Download PDF version (175k) Log In or Register to view the full article as a PDF document.
Q.We're seeing more mold and mildew on framing lumber (or maybe we're just noticing it more, with all the recent attention to mold). Should we try to remove this before we insulate and put up drywall? How? Or is it safe to assume that it won't be a problem in the future because the inside of the house will be dry?

A.Kevin Powell responds: The answer may depend on the perceptions of your customers. While it's a fact that mold will not grow once the materials dry out, you might want to consider other factors: Are the homeowners sensitive to the mold issue? Does your site get frequent visits from prospective customers? Is the moldy lumber being used where it might be rewetted, like an exterior wall in a bathroom?

If so, it might be a good idea either to not install the moldy lumber, or to clean any installed framing that has molded before close-in.

APA ­ The Engineered Wood Association recommends using either a commercial mold-mildew remover or a household bleach solution, while the EPA recommends the use of a detergent-and-water solution. Do the cleaning in a well-ventilated area and never combine bleach with ammonia.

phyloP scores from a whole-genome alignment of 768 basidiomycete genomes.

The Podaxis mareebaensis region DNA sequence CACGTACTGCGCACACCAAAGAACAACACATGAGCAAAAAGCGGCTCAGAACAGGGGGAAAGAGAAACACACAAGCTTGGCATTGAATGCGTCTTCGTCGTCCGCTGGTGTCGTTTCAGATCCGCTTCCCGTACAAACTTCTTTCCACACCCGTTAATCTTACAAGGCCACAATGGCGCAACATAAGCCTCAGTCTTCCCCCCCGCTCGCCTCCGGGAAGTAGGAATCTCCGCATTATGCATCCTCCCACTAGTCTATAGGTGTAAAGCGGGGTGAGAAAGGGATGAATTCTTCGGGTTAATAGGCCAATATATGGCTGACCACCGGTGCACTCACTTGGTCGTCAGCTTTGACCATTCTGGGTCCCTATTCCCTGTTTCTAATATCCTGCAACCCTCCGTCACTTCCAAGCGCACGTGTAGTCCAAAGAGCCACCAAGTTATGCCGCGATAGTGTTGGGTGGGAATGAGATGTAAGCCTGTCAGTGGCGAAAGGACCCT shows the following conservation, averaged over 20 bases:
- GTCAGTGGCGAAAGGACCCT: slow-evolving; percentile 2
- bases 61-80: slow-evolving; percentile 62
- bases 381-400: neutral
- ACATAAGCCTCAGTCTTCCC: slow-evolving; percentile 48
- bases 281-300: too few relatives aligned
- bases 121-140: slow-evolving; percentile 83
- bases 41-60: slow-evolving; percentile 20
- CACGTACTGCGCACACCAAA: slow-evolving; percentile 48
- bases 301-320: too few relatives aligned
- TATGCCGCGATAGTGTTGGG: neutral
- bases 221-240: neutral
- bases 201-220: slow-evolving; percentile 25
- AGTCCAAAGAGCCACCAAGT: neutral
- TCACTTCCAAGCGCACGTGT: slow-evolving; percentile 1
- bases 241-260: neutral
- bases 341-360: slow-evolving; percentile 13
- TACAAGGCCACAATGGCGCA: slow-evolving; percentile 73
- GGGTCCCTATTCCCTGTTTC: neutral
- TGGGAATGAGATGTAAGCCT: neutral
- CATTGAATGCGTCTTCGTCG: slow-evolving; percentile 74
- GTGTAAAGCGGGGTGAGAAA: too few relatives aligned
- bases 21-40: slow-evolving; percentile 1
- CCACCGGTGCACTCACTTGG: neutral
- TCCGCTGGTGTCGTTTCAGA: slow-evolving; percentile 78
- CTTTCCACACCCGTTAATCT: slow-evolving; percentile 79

A builder should have a mold protocol in place in order to consistently handle situations as they arise. The protocol should focus on mold prevention, which is typically less costly than remediation in both money and reputation. Inspect material deliveries for mold; establish an agreement with your suppliers that specifies how long you have to inspect a shipment and what steps will be taken if you choose to reject materials due to mold. Time deliveries so that moisture-sensitive materials can be stored in the dry. If materials can't be used right away, make sure they can be protected from the weather. This may seem like an obvious practice, but given the public's heightened awareness and sensitivity to mold, it's worth reviewing your storage practices.

Framing can endure a reasonable amount of wetting, but make sure you allow enough time for it to dry out before closing in. If some mold growth has occurred, try explaining to your clients that it will not compromise the structural integrity of the framing. Hopefully they will understand, but if they insist, you may have to clean off the mold.

Kevin Powell is a research analyst and wood products specialist at the NAHB Research Center.